This rationale does hold weight, but as the foregoing evidence presents, for Putin and Netanyahu, the Israeli-Russian compact represents something deeper.
“Russia is a global power and our relations are getting closer,” Netanyahu announced at the onset of his Moscow visit earlier this year.
“Our relations are growing deeper,” Putin responded. “In the past quarter century, our relations have developed in a quick and constructive way”.
In spite of these public affirmations, many on the left continue to lionise Putin and view Russia as the magic bullet needed in restoring equilibrium in global politics and bringing peace to the Middle East.
Putin’s aforementioned alliance with Israel underscores all that is faulty with this calculus.
Russia, like the USA, is courting the same toxic bedfellow which lies at the core of much of the inferno in the Middle East, and it continues to champion ruthless military solutions as an answer to quests for freedom, justice and self determination.
This represents no radical overhaul to the exploitative global status quo.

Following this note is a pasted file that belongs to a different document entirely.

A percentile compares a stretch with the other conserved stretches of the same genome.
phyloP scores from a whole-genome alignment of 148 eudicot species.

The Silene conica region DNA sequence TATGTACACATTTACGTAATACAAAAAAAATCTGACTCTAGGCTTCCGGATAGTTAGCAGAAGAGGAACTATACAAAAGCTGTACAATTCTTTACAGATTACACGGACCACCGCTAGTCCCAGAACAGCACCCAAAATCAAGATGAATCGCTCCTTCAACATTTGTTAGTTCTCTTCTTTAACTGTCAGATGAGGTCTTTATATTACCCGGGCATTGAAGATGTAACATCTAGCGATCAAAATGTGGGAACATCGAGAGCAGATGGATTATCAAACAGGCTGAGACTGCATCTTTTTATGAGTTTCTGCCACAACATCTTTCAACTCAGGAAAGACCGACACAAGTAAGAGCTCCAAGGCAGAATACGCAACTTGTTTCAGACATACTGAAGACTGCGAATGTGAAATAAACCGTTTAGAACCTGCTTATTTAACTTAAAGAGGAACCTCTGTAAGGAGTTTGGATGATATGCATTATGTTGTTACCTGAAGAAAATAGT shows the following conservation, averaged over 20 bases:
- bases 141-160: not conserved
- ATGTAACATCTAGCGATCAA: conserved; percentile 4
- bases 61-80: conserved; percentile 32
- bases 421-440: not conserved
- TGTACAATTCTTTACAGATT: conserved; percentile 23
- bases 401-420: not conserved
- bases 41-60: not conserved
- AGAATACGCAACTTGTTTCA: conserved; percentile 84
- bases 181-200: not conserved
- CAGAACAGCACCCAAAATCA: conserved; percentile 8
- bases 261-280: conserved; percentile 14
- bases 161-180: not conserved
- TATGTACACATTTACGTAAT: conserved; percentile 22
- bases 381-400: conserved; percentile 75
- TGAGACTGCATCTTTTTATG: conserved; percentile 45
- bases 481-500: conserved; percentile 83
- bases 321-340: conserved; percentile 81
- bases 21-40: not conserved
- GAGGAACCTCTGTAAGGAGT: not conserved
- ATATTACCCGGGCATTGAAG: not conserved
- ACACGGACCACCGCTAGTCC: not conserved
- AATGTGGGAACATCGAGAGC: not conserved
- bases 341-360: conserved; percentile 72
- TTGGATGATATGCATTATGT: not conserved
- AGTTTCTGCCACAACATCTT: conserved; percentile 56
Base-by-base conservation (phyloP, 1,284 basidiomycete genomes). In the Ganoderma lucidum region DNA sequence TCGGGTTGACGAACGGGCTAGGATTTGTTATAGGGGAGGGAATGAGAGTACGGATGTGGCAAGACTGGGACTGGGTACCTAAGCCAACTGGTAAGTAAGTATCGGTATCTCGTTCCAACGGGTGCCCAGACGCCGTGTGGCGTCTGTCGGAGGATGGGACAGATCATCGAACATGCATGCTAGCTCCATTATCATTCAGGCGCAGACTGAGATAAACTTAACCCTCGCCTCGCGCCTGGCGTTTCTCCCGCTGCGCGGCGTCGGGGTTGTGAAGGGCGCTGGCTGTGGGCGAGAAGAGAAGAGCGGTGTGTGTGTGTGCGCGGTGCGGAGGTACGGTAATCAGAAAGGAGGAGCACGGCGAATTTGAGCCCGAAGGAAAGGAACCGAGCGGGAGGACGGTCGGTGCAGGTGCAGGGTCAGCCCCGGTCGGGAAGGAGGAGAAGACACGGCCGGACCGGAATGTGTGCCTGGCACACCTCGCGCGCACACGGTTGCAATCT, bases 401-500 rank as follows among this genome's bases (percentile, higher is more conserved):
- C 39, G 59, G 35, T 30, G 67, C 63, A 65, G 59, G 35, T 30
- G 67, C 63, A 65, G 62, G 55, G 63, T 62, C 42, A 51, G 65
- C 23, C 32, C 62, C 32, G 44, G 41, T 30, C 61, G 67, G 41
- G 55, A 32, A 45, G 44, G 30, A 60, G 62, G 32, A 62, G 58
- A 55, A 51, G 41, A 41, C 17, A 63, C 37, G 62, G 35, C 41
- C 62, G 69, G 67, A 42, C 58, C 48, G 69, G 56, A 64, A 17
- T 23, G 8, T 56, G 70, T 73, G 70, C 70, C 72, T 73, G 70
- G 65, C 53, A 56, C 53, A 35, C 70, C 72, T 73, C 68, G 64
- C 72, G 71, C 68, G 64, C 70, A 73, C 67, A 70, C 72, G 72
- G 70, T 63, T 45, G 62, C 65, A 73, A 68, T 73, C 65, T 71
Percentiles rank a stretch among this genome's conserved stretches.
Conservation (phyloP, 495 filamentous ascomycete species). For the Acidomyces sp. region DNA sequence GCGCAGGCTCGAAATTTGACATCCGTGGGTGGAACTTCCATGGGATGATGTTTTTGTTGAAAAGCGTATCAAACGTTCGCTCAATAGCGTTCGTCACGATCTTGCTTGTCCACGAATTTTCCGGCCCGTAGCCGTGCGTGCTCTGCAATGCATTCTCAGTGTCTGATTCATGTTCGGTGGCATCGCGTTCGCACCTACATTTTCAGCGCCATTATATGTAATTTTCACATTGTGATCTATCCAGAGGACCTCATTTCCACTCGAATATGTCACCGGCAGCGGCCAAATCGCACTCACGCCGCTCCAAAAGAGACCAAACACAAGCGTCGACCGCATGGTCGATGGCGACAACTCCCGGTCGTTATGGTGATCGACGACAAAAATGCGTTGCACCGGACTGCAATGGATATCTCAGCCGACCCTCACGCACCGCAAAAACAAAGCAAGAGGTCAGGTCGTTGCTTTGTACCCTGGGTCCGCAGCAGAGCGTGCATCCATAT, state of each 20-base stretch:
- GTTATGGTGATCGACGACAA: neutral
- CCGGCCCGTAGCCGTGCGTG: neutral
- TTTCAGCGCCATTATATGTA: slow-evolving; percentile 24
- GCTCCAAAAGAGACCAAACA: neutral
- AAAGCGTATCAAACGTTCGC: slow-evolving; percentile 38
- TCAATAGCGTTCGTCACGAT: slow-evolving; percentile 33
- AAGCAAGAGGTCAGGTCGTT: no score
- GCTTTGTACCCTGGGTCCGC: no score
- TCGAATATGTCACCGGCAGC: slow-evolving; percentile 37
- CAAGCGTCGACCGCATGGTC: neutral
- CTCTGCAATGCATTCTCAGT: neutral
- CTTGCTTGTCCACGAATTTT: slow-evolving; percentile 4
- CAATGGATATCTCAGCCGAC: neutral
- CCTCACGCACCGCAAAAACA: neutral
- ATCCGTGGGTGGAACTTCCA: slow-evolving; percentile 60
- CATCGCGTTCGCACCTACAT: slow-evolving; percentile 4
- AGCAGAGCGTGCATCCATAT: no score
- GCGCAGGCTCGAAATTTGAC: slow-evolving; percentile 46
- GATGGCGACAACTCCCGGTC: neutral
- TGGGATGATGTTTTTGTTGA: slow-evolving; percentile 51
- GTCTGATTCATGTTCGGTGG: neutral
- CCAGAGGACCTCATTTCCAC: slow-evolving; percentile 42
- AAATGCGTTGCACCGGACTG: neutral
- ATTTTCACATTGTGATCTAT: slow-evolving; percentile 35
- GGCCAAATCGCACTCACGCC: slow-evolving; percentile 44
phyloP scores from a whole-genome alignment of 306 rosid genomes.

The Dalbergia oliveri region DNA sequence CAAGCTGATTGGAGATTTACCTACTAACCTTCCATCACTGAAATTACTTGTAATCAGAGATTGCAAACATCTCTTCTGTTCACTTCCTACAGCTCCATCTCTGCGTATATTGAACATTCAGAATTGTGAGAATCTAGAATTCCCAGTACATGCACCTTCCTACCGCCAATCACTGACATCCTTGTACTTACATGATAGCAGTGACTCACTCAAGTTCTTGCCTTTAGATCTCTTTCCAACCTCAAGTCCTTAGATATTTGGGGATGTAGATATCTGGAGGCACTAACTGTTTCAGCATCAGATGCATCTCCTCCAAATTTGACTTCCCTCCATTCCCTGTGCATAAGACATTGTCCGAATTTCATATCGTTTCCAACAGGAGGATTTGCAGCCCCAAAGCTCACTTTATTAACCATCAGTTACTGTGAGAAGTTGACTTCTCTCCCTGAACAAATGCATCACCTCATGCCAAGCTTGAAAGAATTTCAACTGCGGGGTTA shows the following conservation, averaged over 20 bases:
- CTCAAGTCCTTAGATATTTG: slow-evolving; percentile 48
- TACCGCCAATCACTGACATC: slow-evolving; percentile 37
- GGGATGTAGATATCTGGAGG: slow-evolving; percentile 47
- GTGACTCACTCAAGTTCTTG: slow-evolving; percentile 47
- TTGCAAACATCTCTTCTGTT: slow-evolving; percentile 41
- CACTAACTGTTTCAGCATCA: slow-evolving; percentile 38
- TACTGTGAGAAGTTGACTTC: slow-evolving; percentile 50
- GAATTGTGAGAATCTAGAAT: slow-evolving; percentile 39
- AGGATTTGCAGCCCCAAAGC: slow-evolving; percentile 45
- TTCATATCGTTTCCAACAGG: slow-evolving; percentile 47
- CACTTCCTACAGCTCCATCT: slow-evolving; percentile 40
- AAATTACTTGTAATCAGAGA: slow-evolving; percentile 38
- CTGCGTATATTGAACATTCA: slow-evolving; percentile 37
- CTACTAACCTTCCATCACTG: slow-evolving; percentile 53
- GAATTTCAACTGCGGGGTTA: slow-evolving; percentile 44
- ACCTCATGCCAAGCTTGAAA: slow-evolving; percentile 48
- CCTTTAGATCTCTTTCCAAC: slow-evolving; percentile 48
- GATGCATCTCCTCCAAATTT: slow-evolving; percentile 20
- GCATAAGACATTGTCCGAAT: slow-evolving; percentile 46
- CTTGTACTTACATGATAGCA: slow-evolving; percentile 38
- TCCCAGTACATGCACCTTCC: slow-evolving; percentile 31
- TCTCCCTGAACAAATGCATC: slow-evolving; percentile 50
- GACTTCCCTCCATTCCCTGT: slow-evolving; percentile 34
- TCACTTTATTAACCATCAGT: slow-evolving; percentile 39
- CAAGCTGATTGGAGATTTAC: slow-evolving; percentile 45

To borrow from Evan Sandlin’s characterisation of leftists who are apologists for Assad crimes in Syria, in the LA Review of Books, the only way such myopia entrenches itself is if one adopts an outdated “Eastern bloc is good, Western bloc is bad” framework for analyzing international politics.
The inability to look outside the Cold War lens, he says, has led many leftists to be crude apologists for Assad’s crimes (read Russian crimes). As a consequence, they have begun to parrot the same tendencies they disparage Western jingoists for.
In light of Putin’s latest extolling of the ‘merits’ of Zionist terror, it’s time for all these cheerleaders of Russian hegemony to wake up and smell the vodka.